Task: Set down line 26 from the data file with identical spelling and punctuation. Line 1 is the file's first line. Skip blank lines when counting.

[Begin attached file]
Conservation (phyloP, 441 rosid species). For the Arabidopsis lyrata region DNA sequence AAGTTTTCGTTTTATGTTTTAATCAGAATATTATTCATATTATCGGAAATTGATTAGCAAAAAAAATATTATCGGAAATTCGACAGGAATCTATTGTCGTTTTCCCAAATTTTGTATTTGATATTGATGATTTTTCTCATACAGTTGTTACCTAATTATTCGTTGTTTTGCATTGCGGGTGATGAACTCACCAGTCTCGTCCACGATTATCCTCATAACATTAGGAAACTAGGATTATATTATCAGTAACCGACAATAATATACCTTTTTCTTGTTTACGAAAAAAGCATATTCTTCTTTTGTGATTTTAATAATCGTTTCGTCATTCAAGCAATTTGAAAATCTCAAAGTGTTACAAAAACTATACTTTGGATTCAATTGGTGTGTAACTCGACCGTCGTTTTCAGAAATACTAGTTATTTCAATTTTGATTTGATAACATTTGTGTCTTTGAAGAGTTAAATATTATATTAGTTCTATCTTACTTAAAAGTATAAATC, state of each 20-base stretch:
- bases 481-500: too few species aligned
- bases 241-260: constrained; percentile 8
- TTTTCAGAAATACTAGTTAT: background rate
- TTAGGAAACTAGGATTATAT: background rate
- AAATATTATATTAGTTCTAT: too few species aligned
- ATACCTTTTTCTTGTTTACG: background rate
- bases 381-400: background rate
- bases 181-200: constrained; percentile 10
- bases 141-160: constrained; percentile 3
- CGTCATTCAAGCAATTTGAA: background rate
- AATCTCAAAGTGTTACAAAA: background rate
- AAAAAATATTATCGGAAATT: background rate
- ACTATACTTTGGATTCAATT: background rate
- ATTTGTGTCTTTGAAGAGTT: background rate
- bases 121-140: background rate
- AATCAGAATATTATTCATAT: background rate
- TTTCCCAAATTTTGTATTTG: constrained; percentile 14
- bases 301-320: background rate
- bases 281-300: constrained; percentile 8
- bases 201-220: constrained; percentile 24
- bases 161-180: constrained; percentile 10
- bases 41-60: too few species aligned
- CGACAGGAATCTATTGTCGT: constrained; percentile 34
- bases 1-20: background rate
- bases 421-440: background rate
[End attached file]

- bases 421-440: background rate